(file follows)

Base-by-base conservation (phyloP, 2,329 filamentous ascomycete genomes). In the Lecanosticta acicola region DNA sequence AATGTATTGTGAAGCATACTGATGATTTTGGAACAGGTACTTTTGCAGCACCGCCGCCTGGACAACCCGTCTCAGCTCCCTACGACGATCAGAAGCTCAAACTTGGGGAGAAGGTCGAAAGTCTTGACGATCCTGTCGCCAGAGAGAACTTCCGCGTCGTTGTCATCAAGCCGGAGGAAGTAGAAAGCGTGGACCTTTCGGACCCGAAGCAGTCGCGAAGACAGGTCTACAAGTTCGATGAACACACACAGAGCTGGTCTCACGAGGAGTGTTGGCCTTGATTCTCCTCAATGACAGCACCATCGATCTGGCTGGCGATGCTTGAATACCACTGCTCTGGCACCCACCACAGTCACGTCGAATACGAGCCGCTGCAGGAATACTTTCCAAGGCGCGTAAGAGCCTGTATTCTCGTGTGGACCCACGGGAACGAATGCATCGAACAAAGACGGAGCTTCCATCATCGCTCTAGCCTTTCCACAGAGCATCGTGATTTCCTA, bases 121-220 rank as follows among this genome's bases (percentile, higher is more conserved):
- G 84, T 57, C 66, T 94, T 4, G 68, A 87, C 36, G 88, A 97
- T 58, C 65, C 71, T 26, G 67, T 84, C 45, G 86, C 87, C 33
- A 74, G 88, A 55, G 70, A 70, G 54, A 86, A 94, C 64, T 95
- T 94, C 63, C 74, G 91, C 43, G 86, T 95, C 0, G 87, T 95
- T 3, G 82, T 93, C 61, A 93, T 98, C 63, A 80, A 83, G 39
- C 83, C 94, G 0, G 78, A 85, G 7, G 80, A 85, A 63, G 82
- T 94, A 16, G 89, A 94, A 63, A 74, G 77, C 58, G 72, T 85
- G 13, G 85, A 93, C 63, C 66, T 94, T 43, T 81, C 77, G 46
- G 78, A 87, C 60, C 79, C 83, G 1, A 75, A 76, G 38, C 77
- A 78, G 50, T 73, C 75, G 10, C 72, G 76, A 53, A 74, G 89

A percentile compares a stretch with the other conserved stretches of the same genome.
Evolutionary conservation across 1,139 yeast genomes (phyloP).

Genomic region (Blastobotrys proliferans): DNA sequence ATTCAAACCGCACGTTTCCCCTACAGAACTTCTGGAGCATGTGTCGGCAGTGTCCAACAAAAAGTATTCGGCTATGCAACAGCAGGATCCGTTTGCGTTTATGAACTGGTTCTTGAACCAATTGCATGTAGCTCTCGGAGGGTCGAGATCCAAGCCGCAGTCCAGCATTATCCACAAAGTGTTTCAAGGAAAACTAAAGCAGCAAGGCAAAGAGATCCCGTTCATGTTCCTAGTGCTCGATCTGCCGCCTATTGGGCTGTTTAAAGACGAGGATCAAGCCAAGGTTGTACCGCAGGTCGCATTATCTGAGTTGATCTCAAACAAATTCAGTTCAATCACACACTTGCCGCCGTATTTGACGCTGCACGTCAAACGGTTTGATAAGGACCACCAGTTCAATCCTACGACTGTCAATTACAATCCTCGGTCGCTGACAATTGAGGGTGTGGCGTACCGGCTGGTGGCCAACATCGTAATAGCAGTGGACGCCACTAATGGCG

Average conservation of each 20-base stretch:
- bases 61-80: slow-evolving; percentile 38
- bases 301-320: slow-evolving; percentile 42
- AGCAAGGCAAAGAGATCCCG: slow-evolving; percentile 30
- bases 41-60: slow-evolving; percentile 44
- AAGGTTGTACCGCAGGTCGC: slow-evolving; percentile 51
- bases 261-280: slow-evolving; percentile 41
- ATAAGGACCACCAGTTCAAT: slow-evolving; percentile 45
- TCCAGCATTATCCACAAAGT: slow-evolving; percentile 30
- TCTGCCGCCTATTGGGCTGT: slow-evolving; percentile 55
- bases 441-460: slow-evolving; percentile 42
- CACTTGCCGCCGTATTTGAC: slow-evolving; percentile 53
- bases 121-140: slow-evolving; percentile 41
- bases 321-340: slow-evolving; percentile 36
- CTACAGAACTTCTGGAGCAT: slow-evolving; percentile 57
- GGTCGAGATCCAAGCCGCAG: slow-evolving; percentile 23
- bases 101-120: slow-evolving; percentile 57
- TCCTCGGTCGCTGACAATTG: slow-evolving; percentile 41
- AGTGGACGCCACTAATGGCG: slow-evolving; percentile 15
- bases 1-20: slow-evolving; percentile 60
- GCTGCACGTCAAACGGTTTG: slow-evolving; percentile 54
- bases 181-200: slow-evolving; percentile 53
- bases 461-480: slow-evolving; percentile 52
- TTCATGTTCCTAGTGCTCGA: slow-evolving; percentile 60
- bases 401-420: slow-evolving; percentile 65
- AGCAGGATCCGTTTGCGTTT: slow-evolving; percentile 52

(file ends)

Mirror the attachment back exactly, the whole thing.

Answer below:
Base-by-base conservation (phyloP, 2,329 filamentous ascomycete genomes). In the Lecanosticta acicola region DNA sequence AATGTATTGTGAAGCATACTGATGATTTTGGAACAGGTACTTTTGCAGCACCGCCGCCTGGACAACCCGTCTCAGCTCCCTACGACGATCAGAAGCTCAAACTTGGGGAGAAGGTCGAAAGTCTTGACGATCCTGTCGCCAGAGAGAACTTCCGCGTCGTTGTCATCAAGCCGGAGGAAGTAGAAAGCGTGGACCTTTCGGACCCGAAGCAGTCGCGAAGACAGGTCTACAAGTTCGATGAACACACACAGAGCTGGTCTCACGAGGAGTGTTGGCCTTGATTCTCCTCAATGACAGCACCATCGATCTGGCTGGCGATGCTTGAATACCACTGCTCTGGCACCCACCACAGTCACGTCGAATACGAGCCGCTGCAGGAATACTTTCCAAGGCGCGTAAGAGCCTGTATTCTCGTGTGGACCCACGGGAACGAATGCATCGAACAAAGACGGAGCTTCCATCATCGCTCTAGCCTTTCCACAGAGCATCGTGATTTCCTA, bases 121-220 rank as follows among this genome's bases (percentile, higher is more conserved):
- G 84, T 57, C 66, T 94, T 4, G 68, A 87, C 36, G 88, A 97
- T 58, C 65, C 71, T 26, G 67, T 84, C 45, G 86, C 87, C 33
- A 74, G 88, A 55, G 70, A 70, G 54, A 86, A 94, C 64, T 95
- T 94, C 63, C 74, G 91, C 43, G 86, T 95, C 0, G 87, T 95
- T 3, G 82, T 93, C 61, A 93, T 98, C 63, A 80, A 83, G 39
- C 83, C 94, G 0, G 78, A 85, G 7, G 80, A 85, A 63, G 82
- T 94, A 16, G 89, A 94, A 63, A 74, G 77, C 58, G 72, T 85
- G 13, G 85, A 93, C 63, C 66, T 94, T 43, T 81, C 77, G 46
- G 78, A 87, C 60, C 79, C 83, G 1, A 75, A 76, G 38, C 77
- A 78, G 50, T 73, C 75, G 10, C 72, G 76, A 53, A 74, G 89

A percentile compares a stretch with the other conserved stretches of the same genome.
Evolutionary conservation across 1,139 yeast genomes (phyloP).

Genomic region (Blastobotrys proliferans): DNA sequence ATTCAAACCGCACGTTTCCCCTACAGAACTTCTGGAGCATGTGTCGGCAGTGTCCAACAAAAAGTATTCGGCTATGCAACAGCAGGATCCGTTTGCGTTTATGAACTGGTTCTTGAACCAATTGCATGTAGCTCTCGGAGGGTCGAGATCCAAGCCGCAGTCCAGCATTATCCACAAAGTGTTTCAAGGAAAACTAAAGCAGCAAGGCAAAGAGATCCCGTTCATGTTCCTAGTGCTCGATCTGCCGCCTATTGGGCTGTTTAAAGACGAGGATCAAGCCAAGGTTGTACCGCAGGTCGCATTATCTGAGTTGATCTCAAACAAATTCAGTTCAATCACACACTTGCCGCCGTATTTGACGCTGCACGTCAAACGGTTTGATAAGGACCACCAGTTCAATCCTACGACTGTCAATTACAATCCTCGGTCGCTGACAATTGAGGGTGTGGCGTACCGGCTGGTGGCCAACATCGTAATAGCAGTGGACGCCACTAATGGCG

Average conservation of each 20-base stretch:
- bases 61-80: slow-evolving; percentile 38
- bases 301-320: slow-evolving; percentile 42
- AGCAAGGCAAAGAGATCCCG: slow-evolving; percentile 30
- bases 41-60: slow-evolving; percentile 44
- AAGGTTGTACCGCAGGTCGC: slow-evolving; percentile 51
- bases 261-280: slow-evolving; percentile 41
- ATAAGGACCACCAGTTCAAT: slow-evolving; percentile 45
- TCCAGCATTATCCACAAAGT: slow-evolving; percentile 30
- TCTGCCGCCTATTGGGCTGT: slow-evolving; percentile 55
- bases 441-460: slow-evolving; percentile 42
- CACTTGCCGCCGTATTTGAC: slow-evolving; percentile 53
- bases 121-140: slow-evolving; percentile 41
- bases 321-340: slow-evolving; percentile 36
- CTACAGAACTTCTGGAGCAT: slow-evolving; percentile 57
- GGTCGAGATCCAAGCCGCAG: slow-evolving; percentile 23
- bases 101-120: slow-evolving; percentile 57
- TCCTCGGTCGCTGACAATTG: slow-evolving; percentile 41
- AGTGGACGCCACTAATGGCG: slow-evolving; percentile 15
- bases 1-20: slow-evolving; percentile 60
- GCTGCACGTCAAACGGTTTG: slow-evolving; percentile 54
- bases 181-200: slow-evolving; percentile 53
- bases 461-480: slow-evolving; percentile 52
- TTCATGTTCCTAGTGCTCGA: slow-evolving; percentile 60
- bases 401-420: slow-evolving; percentile 65
- AGCAGGATCCGTTTGCGTTT: slow-evolving; percentile 52